Here's a fairly simple fact about the wonderful world of writing. It's a juggling act. You work on Project Four. That's in the first draft stage. You edit Project Two: That's in the First Round Edit stage. Not quite ready to send out, but you do what needs to be done so it can be submitted. You have to take care of Project Three: The editor and House X wants a new proposal and the first five chapters to peruse.Then there's the SUDDEN DEATH ROUND: Your publisher would like the line edits corrected on the final draft (you were late on that, no more excuses and it's time to earn some brownie points) of the manuscript that's coming out as a book much sooner than you thought it was. They'd like the entire 140,000 word MS with massive red lines and a few hundred editorial notes back in ten days. There can be no mistaking the note of Don't-Screw-This-Up-Again in your editor's email.
It can be overwhelming.
Add in a little daily family drama. Mom and her sister Lorraine are at it AGAIN. It's almost inevitable. they holidays are coming up and the debate about where the multiple family feast will take place who will cook what and whether or not to invite Uncle Wilber (He-Who-Drinks-Too-Much) is still a bone of contention. You aren't SUPPOSED to be the mediator, but they always come to you.
Bob still isn't speaking to Cousin Emily. No one really knows why, but that's going to come up soon.
That job you got to pay for this year's holidays? Yeah, that's rapidly becoming real work. Supposed to be ten or fifteen hours behind the counter and now they're asking if you could just cover for everyone who decided they couldn't actually spend the time. That's only an additional 30 hours a week (no overtime, please!) and you don't mind, do you?
Here's that thing you need to do: focus.
Set aside the time you need for your writing CAREER. A lot of times people don't want to remember that the thing you do where you're sitting at the computer every day in your fuzzy slippers with your oversized cup of coffee or tea, where you forgot to brush your hair and MAYBE even to change out of your pajamas is actually a career.
The books and short stories, those write and edit themselves, right? You were just playing around on Facebook again. It can wait until AFTER the crisis of the week, can't it?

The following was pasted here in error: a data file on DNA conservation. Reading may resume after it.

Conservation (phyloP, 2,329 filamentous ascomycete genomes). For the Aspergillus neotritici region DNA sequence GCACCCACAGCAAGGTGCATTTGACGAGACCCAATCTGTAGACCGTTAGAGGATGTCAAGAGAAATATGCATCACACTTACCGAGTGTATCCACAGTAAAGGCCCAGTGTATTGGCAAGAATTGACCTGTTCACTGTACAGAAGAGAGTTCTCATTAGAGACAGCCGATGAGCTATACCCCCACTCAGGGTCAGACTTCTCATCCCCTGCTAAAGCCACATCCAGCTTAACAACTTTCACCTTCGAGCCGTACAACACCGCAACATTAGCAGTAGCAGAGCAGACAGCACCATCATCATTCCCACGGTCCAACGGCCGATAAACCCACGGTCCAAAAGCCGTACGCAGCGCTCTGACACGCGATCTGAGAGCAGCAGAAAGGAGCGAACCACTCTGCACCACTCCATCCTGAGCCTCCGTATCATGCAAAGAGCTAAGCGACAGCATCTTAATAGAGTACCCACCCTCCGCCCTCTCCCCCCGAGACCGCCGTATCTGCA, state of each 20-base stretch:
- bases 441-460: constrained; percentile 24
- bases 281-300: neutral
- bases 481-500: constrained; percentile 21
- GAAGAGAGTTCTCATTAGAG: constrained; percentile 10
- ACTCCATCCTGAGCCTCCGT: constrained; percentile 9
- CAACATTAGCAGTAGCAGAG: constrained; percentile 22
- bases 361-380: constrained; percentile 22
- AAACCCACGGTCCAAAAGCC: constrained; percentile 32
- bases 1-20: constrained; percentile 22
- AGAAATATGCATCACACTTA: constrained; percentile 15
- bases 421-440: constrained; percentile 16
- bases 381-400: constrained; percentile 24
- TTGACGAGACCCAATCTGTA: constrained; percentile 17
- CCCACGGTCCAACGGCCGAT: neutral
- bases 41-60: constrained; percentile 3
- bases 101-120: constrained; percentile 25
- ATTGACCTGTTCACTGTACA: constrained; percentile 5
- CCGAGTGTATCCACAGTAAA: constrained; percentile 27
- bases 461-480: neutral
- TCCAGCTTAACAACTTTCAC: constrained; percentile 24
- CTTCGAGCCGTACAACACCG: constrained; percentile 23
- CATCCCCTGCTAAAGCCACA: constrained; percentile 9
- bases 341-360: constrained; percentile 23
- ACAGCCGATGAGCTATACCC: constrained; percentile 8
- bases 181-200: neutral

Perception be damned it's still YOUR career and life.
Side note: Yes, I know kids make everything different, They are children and need attention and love and care. They also need down time. Or a good school to attend. And if you're the breadwinner in the family, they also need the roof over your head that your writing helps provide. Naps. Naps are good. And babysitters cane be very useful.
My point is, focus. No excuses (Understand that I consider an excuse MOST of the scenarios above. A day job is not an excuse. but if your writing is your career and the other is a job, focus first and foremost on your career. Children ARE an excuse, but if you have kids and barring unforseens and emergencies, they are a factor you can control. Focus. Find the schedule that works to make your day work for YOU, not the world around you. Set your priorities. yes, family IS important. but no rule says you always have to be the one stuck in the middle of the local family squabble.
Focus. It's hard to do sometimes, but it lets you keep all those plates spinning in the air with a minimum of broken ceramic.
Monday, October 31, 2016
I write fiction, a little of everything and a lot of horror. I've written novels, comic books, roleplaying game supplements, short stories, novellas and oodles of essays on whatever strikes my fancy. That might change depending on my mood and the publishing industry. Things are getting stranger and stranger in the wonderful world of publishing and that means I get to have fun sorting through the chaos (with all the other writer-types). I have a website. This isn't it. This is where you can likely expect me to talk about upcoming projects and occasionally expect a rant or two. Not too many rants. Those take a lot of energy. In addition to writing I work as a barista, because I still haven't decided to quit my day job. Opinions are always welcome.